Surveillance footage released to the Star-Telegram Sunday by an employee of Classic Buick GMC shows a teen breaking into the Arlington dealership. The altercation with police in which Christian Taylor was hit with a stun gun and shot in the chest,

Drugs in his system

Taylor had traces of marijuana and a synthetic psychedelic drug in his system after his death. The synthetic drug, 25I-NBOMe — called “N-Bomb” — is supposed to mimic the effects of LSD. The Arlington teen had 0.76 nanogram of the drug per milliliter of blood in his system at the time of his death, according to the medical examiner. A nanogram is a billionth of a gram.

Taylor had been home with his family in Arlington and was just days away from beginning football practice at Angelo State, where he was expected to compete for a starting job at cornerback after making two interceptions in the team’s spring game.

Heiskell said he hopes to sit down with Taylor’s family soon and explore options, which include the filing of a civil lawsuit. Findings that Taylor was under the influence of marijuana laced with a synthetic drug and was acting erratically provides no excuse for a law enforcement officer to take his life, Heiskell said.

Security video from the Classic Buick GMC dealership shows Taylor jumping on and vandalizing a new Ford Mustang in the parking lot. He also crashed an SUV through the glass front of the showroom. It was inside the showroom that Miller confronted him.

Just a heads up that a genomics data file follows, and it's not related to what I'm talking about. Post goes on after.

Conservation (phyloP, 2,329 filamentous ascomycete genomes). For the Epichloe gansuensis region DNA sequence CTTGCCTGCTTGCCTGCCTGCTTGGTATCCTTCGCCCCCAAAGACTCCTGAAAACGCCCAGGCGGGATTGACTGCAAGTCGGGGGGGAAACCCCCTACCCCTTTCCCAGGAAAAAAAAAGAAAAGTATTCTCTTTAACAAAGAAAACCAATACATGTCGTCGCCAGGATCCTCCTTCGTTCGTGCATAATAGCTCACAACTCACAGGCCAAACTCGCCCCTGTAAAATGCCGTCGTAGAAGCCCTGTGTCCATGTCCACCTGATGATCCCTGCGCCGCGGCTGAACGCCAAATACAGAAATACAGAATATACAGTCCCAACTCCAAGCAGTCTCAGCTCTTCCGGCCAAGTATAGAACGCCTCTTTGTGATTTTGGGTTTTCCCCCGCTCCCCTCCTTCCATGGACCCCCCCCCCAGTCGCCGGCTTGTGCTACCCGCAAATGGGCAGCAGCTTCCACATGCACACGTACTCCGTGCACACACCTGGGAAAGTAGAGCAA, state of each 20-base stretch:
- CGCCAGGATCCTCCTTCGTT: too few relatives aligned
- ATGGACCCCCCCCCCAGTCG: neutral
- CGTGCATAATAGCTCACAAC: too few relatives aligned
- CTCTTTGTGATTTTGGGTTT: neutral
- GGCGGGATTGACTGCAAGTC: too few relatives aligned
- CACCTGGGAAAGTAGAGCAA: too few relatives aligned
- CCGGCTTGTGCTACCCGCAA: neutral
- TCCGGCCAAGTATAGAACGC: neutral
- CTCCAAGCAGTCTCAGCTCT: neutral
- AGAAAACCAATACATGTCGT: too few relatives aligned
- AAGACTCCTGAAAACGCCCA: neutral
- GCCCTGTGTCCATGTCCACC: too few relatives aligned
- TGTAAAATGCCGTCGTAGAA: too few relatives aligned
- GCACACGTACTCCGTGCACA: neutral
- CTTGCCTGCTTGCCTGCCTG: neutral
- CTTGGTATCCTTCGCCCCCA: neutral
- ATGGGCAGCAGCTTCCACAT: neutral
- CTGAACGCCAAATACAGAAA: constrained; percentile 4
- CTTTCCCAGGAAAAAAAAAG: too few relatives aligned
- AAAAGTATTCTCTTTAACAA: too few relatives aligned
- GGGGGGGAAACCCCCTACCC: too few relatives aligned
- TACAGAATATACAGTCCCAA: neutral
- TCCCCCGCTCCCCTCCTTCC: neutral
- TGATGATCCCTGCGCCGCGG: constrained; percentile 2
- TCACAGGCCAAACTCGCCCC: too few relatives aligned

Cpl. Dale Wiggins and Miller went to secure the west side of the building as other officers established a perimeter around the structure where Taylor was spotted, Johnson said.

But Miller failed to communicate with other officers, including his field training officer, that he intended to enter the building in pursuit of the burglar, Arlington police Chief Will Johnson said. Miller also failed to formulate an arrest plan with his supervisor and his fellow officers and didn’t wait for other officers to assist in apprehending the burglar, Johnson said.

Last Tuesday the Arlington Police department released the full 30-minute version of the 911 call.

Johnson said Miller “exercised poor judgment” that led to “cascading consequences.”

His “unilateral decision to enter the building alone and to pursue [Taylor] helped create an unrecoverable outcome,” Johnson said.

No physical contact made